Was Celebrity Chef Paula Deen Embracing ‘Personal Responsibility’ by Keeping Her Diabetes Secret?
I’m not normally one to pay much attention to celebrity “news,” but the announcement by TV chef and food personality Paula Deen that she has Type 2 diabetes continues to elicit strong reactions across the Internet. And for good reason.
Deen, the 64-year-old star of Food Network shows Paula’s Best Dishes and Paula’s Home Cooking, is known for her no-apologies style of decadent, high-fat, high-cholesterol Southern cooking. Butter-poached lobster, a bacon-and-fried-egg burger served between glazed doughnuts and a lasagna “sandwich” are three of the more outrageous examples of her recipes.
That she has continued to champion this kind of food despite knowing for the last three years that she was diabetic has elicited strong criticisms — especially since she also announced that she would be paid to promote the diabetes drug she takes on behalf of a large pharmaceutical company.
As you’d guess from a celebrity chef with millions of viewers, Deen has her share of defenders. On Twitter and comment boards, their arguments tend to fall into two camps: One says that people are simply piling on her suffering; the other holds that Deen isn’t telling anyone what to eat and that people have a personal responsibility to watch their diets.
To which I say: there’s certainly truth to that; and hold on, now.
Of course people should be responsible for their own actions and nutritional habits. But shouldn’t that ideal by rights extend to Deen herself? Why should she be immune from that equation?
Here’s a woman whose cooking shows reach millions of homes; an author of numerous cookbooks whose name appears on cookware and pork chops alike; and a charismatic icon of high living beloved for her drawl and her inspiring personal tale of triumphing over adversity. She has been given a global stage, along with all the power and influence that comes with it, and she has chosen to push deep-fried butter balls to a nation facing an obesity crisis. Nearly 26 million Americans have diabetes.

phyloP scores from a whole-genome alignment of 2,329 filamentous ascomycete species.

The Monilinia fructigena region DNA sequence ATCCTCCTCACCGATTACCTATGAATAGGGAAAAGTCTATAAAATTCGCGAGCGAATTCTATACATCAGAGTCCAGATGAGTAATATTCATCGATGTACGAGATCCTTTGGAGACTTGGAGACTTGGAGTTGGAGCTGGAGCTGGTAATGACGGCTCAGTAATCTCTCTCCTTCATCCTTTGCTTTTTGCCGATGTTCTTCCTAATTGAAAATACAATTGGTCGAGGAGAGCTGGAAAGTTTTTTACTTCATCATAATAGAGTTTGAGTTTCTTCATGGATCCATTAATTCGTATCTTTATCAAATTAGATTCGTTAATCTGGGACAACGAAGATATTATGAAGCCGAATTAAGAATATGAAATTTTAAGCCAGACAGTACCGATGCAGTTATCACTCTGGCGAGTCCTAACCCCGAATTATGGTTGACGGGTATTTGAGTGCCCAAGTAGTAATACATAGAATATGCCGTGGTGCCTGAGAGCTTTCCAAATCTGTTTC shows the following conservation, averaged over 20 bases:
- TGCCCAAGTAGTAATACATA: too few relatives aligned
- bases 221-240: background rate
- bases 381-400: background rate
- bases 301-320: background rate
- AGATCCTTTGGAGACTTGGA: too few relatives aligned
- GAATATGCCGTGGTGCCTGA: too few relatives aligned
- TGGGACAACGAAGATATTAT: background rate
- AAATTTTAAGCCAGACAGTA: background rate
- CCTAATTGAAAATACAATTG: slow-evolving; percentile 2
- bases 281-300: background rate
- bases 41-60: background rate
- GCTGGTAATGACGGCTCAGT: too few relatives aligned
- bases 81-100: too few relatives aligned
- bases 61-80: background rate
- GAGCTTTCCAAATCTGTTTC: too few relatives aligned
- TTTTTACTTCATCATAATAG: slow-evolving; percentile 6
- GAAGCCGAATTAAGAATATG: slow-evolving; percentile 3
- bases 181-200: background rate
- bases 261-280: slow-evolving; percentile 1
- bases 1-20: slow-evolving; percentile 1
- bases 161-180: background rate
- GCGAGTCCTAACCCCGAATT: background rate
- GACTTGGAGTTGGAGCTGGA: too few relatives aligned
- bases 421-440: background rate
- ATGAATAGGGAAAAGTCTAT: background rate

Deen meets the criteria for a perfect storm of risk factors. She turns 65 on Thursday; she admitted last fall she smoked a pack and a half a day. She will also deep fry anything, and I mean anything: macaroni and cheese, stuffing, even butter itself. For years, she’s existed as the Keith Richards of cholesterol, seeming to survive solely on pork fat, powdered sugar and rum. Yet Deen told Al Roker Tuesday, “I have always encouraged moderation. I share with you all these yummy, fattening recipes, but I tell people, in moderation … it’s entertainment. People have to be responsible.” Of course, what makes for an artery-seizing episode of television is not necessarily a lifestyle endorsement. As Deen likes to say, “I’m your cook, not your doctor.”
To her credit, Deen says she’s begun walking each day on a treadmill and has given up drinking sweet tea. That’s good. But she’s also said her diagnosis won’t change what she cooks on her show (she’s apparently leaving that up to her two sons). And she hedged her response when asked — twice — by the Today Show’s Roker whether her diagnosis has changed the way she eats. “I’ve always eaten in moderation,” she said. Take a look:
Her response to having diabetes, a potentially life-threatening disease, is also depressingly familiar. I can’t tell you how many friends and relatives of mine are frustrated because doctors gave their parents a choice: Either treat your diabetes, heart disease or what have you by walking and eating more salads or take an expensive prescription drug, and they chose the latter. With older generations, it often seems, old habits die hard.
What do you think of Paula Deen’s announcement? Should she have come clean to her fans sooner? Are people unfairly piling on? Or is she missing a golden moment to make change and educate others?
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